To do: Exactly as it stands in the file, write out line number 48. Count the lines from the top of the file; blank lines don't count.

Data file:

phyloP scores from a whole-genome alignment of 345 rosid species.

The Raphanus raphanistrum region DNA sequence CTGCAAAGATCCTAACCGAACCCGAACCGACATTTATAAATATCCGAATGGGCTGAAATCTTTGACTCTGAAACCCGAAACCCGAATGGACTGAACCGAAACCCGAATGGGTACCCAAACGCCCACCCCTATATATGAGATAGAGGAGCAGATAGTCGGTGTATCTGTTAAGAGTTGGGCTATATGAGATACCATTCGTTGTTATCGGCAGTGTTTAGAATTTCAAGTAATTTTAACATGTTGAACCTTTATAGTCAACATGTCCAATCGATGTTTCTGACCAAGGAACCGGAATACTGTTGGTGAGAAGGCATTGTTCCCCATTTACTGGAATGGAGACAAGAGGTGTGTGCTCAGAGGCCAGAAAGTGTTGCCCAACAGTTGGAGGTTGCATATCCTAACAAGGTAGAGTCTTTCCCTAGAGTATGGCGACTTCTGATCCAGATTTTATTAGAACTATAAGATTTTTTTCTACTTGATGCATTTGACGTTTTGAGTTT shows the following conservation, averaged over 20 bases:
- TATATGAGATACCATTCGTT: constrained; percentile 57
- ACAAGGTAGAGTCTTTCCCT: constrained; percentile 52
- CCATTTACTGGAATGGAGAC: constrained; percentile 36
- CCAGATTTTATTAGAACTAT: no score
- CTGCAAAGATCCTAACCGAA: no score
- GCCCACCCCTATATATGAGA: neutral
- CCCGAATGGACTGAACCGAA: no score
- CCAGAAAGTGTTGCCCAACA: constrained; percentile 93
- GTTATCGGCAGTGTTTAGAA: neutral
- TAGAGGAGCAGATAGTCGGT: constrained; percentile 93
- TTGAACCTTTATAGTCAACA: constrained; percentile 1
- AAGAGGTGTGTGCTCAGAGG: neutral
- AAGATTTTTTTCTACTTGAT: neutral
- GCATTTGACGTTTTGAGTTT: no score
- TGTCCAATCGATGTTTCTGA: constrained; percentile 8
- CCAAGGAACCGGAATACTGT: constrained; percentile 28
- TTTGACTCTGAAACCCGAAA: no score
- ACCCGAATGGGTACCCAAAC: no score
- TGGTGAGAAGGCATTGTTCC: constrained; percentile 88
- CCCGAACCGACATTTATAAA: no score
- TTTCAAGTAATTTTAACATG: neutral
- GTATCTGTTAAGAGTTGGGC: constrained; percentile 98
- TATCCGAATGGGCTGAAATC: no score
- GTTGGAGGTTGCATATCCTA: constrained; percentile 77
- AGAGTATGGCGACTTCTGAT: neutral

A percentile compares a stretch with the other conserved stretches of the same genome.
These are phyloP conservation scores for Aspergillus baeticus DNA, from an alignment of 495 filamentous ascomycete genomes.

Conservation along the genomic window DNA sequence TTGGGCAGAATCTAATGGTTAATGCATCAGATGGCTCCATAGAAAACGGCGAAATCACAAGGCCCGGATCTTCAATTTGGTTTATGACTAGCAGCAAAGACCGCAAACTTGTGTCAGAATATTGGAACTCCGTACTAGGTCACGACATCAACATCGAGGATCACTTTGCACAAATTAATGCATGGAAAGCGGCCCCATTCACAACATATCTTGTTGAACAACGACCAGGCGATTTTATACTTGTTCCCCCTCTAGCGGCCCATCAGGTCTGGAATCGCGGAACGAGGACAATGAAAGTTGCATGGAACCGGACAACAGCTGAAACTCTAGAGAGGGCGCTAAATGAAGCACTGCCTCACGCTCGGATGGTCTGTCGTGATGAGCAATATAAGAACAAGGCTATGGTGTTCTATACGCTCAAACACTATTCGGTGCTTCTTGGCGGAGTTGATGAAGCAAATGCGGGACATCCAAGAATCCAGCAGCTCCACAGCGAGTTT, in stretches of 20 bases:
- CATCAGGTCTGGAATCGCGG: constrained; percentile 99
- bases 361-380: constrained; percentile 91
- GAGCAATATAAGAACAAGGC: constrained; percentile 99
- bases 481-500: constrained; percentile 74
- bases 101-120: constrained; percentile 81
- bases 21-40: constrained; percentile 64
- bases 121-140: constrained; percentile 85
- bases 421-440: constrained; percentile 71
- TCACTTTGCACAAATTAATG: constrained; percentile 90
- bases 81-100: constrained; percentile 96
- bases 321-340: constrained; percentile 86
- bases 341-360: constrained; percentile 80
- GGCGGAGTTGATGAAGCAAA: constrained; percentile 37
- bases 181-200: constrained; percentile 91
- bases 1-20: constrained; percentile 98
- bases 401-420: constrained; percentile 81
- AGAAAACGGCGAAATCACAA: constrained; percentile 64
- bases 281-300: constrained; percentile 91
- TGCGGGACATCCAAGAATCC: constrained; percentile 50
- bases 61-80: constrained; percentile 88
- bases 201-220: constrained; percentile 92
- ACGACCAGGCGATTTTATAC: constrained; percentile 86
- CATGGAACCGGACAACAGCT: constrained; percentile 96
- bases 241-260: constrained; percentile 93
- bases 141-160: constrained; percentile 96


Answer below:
- bases 281-300: constrained; percentile 91